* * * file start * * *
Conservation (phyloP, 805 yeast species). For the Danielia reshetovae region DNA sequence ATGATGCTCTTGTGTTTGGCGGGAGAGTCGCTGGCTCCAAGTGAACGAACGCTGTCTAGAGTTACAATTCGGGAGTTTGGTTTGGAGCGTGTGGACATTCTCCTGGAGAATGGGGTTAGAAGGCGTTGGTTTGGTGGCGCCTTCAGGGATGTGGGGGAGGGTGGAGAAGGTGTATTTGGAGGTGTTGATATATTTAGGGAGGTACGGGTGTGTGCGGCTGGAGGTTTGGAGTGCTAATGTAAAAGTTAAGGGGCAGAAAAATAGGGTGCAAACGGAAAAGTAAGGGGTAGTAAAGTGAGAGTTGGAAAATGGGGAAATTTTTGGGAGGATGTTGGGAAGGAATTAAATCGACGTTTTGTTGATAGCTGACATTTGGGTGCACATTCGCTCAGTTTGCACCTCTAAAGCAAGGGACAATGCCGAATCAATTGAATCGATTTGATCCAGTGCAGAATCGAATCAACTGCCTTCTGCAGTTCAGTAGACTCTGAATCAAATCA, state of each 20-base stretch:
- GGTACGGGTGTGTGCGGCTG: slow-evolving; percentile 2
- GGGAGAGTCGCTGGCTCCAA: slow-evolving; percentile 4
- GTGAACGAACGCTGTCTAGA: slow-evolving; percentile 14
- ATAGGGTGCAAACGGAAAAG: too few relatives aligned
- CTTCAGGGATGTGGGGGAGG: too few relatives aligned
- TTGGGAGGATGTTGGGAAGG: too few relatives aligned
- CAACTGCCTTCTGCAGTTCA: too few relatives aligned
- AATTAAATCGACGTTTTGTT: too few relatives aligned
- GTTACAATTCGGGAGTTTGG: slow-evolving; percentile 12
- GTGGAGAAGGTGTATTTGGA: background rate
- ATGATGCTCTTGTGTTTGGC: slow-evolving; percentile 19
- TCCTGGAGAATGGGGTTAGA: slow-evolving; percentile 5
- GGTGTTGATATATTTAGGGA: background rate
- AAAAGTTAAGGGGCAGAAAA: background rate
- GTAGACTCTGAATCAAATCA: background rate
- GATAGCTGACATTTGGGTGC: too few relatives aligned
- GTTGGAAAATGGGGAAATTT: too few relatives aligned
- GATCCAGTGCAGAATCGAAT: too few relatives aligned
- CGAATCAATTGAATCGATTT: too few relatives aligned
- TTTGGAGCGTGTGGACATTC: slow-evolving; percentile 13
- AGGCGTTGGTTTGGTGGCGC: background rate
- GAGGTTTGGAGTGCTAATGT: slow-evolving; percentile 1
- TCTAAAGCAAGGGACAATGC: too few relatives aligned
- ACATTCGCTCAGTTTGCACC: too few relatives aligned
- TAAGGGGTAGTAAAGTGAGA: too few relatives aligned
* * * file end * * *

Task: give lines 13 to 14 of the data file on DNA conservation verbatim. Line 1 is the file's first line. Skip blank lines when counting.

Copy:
- TCCTGGAGAATGGGGTTAGA: slow-evolving; percentile 5
- GGTGTTGATATATTTAGGGA: background rate